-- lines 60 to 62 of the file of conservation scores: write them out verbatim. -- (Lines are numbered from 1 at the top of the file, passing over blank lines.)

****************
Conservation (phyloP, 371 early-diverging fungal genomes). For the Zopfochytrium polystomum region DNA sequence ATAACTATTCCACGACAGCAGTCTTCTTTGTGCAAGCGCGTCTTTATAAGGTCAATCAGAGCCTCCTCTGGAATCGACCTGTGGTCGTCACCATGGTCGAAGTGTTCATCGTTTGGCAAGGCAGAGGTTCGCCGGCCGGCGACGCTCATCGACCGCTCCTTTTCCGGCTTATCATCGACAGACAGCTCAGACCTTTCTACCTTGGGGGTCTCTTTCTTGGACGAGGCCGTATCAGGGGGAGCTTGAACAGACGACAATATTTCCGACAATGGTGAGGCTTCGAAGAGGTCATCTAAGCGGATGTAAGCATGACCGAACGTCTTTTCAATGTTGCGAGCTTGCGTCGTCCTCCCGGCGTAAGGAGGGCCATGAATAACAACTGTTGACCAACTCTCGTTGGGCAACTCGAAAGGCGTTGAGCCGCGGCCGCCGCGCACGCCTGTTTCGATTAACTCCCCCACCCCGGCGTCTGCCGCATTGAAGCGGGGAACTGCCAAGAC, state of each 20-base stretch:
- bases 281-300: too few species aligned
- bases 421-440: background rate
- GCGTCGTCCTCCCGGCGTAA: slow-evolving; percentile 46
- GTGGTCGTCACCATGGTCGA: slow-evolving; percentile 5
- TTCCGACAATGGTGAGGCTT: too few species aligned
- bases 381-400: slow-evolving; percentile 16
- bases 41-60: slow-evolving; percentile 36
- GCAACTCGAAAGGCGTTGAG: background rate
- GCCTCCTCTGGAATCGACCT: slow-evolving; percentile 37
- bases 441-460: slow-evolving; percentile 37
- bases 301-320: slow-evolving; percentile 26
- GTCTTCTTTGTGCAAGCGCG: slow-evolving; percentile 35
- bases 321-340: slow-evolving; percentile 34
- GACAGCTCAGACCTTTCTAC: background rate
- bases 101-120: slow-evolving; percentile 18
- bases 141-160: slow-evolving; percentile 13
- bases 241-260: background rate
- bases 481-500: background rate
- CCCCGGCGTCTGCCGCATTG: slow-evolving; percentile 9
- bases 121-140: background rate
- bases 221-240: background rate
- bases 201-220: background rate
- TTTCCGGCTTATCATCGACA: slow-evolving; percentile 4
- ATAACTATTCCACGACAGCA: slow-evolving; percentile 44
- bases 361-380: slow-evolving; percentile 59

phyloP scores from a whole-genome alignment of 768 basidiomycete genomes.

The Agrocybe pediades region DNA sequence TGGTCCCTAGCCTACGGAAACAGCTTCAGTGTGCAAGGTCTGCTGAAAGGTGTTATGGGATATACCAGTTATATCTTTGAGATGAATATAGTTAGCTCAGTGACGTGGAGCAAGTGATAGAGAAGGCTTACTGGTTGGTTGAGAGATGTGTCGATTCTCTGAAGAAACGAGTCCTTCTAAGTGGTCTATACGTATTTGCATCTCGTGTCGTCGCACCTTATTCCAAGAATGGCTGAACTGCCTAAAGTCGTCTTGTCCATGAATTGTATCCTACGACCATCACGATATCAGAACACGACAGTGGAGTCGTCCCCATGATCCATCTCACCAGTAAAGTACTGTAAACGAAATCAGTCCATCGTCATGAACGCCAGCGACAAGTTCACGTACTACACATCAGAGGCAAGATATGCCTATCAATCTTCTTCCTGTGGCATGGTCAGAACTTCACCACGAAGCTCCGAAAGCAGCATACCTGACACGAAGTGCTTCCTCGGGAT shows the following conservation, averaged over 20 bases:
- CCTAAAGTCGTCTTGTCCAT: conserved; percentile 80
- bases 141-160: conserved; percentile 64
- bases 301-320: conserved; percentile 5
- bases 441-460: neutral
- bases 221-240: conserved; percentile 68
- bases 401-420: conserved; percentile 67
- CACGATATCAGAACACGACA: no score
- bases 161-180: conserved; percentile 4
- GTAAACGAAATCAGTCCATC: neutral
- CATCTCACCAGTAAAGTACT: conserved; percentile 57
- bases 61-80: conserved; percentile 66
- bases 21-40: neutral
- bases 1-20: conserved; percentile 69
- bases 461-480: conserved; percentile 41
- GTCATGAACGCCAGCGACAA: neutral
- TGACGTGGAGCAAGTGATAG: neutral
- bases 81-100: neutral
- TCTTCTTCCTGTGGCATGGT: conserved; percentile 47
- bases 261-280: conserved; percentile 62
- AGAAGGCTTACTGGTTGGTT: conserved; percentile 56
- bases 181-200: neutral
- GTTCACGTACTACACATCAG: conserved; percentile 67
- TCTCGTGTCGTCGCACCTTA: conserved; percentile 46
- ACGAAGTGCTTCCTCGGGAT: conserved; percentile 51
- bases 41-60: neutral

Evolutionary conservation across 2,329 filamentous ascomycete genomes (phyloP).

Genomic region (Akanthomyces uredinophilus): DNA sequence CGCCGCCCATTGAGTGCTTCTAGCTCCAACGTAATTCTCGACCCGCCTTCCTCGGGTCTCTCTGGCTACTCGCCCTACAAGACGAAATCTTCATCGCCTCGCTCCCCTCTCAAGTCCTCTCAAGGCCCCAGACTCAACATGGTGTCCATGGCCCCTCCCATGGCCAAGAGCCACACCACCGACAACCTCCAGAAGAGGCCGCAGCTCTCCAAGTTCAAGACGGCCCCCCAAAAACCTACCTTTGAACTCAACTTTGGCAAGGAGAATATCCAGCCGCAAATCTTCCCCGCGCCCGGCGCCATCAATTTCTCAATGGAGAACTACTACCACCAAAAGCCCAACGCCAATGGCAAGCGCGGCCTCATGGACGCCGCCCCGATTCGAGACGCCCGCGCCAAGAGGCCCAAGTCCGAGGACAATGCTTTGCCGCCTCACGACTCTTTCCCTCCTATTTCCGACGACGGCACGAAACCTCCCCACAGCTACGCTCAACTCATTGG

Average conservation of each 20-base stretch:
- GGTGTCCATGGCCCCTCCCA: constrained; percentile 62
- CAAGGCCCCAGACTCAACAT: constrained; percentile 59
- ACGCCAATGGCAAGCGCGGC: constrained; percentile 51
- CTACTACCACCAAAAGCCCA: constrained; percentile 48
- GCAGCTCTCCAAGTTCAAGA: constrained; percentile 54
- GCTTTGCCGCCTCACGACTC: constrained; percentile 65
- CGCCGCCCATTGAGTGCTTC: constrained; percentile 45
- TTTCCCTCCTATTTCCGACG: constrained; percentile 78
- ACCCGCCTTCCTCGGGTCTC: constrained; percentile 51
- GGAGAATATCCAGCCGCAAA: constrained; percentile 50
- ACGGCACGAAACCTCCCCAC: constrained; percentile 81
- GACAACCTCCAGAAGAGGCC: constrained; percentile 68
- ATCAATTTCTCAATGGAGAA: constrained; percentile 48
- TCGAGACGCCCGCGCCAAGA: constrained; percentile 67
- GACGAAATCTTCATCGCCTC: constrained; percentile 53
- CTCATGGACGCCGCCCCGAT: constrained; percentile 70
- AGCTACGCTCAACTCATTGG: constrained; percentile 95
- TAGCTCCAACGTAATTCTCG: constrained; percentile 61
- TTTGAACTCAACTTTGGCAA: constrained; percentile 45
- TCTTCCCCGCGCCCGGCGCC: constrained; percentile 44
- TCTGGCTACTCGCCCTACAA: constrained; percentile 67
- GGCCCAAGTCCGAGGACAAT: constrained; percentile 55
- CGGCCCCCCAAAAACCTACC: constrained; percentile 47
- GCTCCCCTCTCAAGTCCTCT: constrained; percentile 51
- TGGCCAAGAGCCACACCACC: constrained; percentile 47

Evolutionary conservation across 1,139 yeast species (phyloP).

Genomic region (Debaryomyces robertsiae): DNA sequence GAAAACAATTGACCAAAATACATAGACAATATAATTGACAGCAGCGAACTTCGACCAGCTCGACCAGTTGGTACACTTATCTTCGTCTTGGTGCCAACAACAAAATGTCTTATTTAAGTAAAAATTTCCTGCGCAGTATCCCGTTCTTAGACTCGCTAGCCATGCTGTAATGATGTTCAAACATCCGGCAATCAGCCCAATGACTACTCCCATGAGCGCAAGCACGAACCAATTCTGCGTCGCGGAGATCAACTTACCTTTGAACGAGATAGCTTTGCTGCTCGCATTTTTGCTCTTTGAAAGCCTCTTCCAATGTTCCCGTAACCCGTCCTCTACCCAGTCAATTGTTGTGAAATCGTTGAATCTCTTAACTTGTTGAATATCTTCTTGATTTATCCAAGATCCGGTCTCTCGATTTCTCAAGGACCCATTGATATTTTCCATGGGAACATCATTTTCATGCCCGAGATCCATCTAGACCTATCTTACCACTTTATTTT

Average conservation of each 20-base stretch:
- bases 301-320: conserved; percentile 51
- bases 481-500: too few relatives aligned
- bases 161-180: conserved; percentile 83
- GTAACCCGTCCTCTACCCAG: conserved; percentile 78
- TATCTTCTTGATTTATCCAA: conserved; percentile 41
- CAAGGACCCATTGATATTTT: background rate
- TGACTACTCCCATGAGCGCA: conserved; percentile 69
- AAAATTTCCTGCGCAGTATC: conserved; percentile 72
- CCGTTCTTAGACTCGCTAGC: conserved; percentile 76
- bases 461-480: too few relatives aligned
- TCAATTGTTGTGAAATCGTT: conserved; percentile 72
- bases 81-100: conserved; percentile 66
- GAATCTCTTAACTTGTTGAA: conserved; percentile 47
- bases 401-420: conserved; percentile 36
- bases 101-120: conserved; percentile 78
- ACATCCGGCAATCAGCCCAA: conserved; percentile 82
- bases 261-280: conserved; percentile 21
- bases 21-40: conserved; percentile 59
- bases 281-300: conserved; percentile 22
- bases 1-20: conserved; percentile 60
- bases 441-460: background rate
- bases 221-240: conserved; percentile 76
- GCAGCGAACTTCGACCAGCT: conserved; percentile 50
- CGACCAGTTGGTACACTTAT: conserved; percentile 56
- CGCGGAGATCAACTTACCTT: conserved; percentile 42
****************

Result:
- CTACTACCACCAAAAGCCCA: constrained; percentile 48
- GCAGCTCTCCAAGTTCAAGA: constrained; percentile 54
- GCTTTGCCGCCTCACGACTC: constrained; percentile 65